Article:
Stefan, In your reply to comment #56 you state “If the prediction turns out to be wrong (which is what we think, and quite a few other climate scientists I have spoken to), this will damage the credibility of the whole community.”—If the prediction turns out to be correct, will this too damage the whole community?

    Tamino, in #70 you state “…1994-2004 decade because much of the data have already been recorded,”–[MUCH]—It is well into 2008, should not ALL of this data be recorded?

  41. 91
    Consumer says:

    Have to agree with the crowd here, I think this is a poor way to judge confidence in the findings of the paper and a little below the level of discourse expected here.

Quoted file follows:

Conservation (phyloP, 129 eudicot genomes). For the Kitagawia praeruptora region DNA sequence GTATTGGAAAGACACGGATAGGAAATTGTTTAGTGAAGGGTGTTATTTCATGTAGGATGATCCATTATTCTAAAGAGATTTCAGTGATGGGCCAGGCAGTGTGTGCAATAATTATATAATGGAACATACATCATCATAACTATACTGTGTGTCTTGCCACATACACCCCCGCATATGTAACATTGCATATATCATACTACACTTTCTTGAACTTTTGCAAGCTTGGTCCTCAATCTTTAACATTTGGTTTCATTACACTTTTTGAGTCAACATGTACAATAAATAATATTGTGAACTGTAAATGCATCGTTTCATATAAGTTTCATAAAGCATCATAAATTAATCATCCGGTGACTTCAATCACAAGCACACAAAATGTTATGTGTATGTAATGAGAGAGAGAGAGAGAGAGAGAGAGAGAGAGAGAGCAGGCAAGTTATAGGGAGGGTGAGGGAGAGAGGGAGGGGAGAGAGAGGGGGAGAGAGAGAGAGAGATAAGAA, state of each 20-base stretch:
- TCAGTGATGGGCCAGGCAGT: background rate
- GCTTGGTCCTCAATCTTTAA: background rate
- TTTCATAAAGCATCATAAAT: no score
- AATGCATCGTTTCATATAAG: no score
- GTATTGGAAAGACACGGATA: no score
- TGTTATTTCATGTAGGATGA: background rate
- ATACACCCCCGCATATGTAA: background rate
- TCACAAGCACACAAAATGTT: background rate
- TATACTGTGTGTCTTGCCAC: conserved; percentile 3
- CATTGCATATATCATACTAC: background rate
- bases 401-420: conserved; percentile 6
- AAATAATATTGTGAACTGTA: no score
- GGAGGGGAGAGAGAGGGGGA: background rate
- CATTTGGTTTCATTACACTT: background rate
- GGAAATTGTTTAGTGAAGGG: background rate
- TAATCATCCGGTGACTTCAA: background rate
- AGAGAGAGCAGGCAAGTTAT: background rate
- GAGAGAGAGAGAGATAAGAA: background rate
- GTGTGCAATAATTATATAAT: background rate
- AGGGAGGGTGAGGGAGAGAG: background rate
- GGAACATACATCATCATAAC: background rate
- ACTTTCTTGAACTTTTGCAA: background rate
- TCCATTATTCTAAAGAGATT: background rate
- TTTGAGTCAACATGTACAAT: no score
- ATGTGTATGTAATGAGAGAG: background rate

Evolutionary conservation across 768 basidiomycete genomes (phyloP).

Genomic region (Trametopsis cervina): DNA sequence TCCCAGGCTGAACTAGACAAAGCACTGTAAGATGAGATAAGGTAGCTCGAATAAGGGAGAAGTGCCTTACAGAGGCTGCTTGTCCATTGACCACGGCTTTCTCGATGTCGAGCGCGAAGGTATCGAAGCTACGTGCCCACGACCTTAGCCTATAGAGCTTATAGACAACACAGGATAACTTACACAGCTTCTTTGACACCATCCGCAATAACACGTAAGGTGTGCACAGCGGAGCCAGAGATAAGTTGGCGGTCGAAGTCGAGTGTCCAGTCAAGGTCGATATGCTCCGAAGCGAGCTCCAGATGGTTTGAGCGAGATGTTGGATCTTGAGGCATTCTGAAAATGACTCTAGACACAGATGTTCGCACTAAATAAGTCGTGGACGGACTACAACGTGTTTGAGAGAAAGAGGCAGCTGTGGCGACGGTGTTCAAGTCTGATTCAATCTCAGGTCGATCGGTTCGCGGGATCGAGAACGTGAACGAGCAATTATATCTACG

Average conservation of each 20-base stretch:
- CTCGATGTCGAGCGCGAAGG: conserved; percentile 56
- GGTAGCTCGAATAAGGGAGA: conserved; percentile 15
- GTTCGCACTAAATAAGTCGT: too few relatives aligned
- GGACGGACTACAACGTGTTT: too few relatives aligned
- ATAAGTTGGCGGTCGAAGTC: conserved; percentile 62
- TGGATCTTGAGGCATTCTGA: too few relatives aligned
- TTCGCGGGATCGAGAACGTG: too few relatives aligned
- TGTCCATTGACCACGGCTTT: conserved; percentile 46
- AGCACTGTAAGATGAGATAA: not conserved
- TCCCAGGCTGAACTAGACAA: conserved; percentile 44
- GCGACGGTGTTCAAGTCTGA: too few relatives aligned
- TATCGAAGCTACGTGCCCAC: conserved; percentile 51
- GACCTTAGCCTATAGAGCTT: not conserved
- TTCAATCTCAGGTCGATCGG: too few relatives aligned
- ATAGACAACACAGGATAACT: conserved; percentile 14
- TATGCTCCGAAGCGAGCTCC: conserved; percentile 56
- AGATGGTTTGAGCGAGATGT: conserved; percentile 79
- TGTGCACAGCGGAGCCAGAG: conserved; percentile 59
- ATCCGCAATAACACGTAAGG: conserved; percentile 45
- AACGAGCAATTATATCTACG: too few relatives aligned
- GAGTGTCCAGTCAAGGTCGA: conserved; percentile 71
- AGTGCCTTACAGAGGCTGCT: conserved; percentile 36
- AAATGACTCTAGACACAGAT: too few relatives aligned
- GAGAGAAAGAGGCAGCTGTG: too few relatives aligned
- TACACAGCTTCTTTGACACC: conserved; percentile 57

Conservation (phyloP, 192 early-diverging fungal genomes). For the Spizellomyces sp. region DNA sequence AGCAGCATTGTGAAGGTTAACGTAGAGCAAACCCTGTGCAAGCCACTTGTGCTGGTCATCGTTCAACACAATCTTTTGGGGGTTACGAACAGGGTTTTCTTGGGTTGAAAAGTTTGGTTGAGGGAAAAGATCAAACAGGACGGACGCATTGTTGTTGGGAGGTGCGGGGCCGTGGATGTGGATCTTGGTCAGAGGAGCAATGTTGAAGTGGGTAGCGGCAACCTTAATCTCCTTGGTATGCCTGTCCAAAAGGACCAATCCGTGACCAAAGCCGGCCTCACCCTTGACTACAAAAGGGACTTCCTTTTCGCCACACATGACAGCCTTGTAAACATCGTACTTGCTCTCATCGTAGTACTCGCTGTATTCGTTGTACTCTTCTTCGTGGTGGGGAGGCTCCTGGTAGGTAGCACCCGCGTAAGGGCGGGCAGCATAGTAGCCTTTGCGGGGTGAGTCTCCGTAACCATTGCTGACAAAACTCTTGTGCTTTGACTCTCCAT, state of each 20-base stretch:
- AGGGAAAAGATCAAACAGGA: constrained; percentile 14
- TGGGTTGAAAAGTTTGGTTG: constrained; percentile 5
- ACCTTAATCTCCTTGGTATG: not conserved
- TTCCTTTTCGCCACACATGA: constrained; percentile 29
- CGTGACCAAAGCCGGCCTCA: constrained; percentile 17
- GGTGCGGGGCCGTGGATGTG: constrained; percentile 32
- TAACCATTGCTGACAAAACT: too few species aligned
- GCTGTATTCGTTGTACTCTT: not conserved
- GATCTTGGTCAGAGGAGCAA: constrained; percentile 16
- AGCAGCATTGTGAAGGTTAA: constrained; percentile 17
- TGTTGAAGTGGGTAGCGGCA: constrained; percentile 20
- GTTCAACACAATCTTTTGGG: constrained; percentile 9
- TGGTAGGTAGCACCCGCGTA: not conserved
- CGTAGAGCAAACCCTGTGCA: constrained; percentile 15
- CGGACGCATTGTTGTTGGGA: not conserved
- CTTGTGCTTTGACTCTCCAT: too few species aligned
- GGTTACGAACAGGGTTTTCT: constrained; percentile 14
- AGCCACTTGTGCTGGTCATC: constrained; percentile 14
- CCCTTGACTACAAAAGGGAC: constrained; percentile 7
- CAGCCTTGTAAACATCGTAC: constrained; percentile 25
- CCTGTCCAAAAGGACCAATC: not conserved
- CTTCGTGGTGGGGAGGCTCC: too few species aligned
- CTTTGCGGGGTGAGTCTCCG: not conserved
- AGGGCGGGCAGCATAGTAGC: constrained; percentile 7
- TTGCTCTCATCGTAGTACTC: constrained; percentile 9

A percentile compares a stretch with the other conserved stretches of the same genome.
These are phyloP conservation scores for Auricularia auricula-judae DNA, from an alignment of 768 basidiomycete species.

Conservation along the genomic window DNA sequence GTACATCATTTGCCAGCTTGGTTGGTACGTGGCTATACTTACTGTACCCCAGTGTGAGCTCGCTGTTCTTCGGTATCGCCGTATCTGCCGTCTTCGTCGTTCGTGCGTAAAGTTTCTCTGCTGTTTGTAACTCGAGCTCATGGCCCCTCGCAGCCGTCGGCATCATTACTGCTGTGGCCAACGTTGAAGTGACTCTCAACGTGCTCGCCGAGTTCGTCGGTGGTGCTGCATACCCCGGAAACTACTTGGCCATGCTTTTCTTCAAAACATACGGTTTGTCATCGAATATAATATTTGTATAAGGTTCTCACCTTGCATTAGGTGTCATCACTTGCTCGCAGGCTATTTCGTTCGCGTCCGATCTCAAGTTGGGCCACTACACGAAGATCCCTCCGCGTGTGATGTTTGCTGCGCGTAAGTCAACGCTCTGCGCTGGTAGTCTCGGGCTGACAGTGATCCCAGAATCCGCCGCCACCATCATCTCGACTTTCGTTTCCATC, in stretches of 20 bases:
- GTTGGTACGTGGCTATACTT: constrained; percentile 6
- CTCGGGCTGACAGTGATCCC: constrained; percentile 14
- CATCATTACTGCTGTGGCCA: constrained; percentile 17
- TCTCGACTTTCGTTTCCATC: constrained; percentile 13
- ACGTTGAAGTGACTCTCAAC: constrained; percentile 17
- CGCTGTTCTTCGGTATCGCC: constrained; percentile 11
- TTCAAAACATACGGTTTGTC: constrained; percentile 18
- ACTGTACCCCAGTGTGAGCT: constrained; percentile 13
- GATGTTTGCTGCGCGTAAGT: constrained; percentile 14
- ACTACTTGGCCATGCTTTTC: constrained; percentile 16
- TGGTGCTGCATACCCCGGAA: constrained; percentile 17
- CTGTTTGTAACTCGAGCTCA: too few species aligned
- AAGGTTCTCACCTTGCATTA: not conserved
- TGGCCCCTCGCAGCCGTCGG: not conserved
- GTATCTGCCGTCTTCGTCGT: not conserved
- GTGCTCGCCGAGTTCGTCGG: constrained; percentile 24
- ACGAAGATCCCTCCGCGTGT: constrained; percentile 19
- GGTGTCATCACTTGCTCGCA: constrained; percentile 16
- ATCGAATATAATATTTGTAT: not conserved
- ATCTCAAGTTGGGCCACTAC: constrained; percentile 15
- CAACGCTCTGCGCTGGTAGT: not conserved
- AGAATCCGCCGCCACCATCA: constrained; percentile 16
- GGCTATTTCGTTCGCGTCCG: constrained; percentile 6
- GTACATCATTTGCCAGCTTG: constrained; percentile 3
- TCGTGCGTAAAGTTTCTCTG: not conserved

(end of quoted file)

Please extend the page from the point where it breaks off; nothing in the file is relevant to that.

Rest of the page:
I think a much more appropriate bet would have been for a more symbolic prize: i.e. We will send you shorts and flip flops, and you send us parkas, or a weeks cruise to the caribbean vs. antarctica.

  42. 92
    dhogaza says:

    Is it so unreasonable for someone to be curious as to what exactly is offsetting the greenhouse gas warming in the paper?

    It is when that person is Jim Cripwell, whose postings here make it clear that he’s a denialist…”offsetting greenhouse gas warming” presumes one accepts greenhouse gas warming in the first place, after all.

  43. 93
    Harold Pierce Jr says:

    RE: #75

    On Friday afternoons, RC becomes Gavin’s Garage (where the mechanics of climate chnnge gets discussed), and everybody get a little loose.

    “…slightly intoxicated researchers shooting the breeze after hours…”

    This is when you learn all about the stuff that didn’t work (Been there, done that!), saving you a lot of time and money and grad students’ sanity. On occasion you can learn some really interesting info about your friends (and enemies) present research projects or pick up a few nitty-gitty technical tips that just never get written done.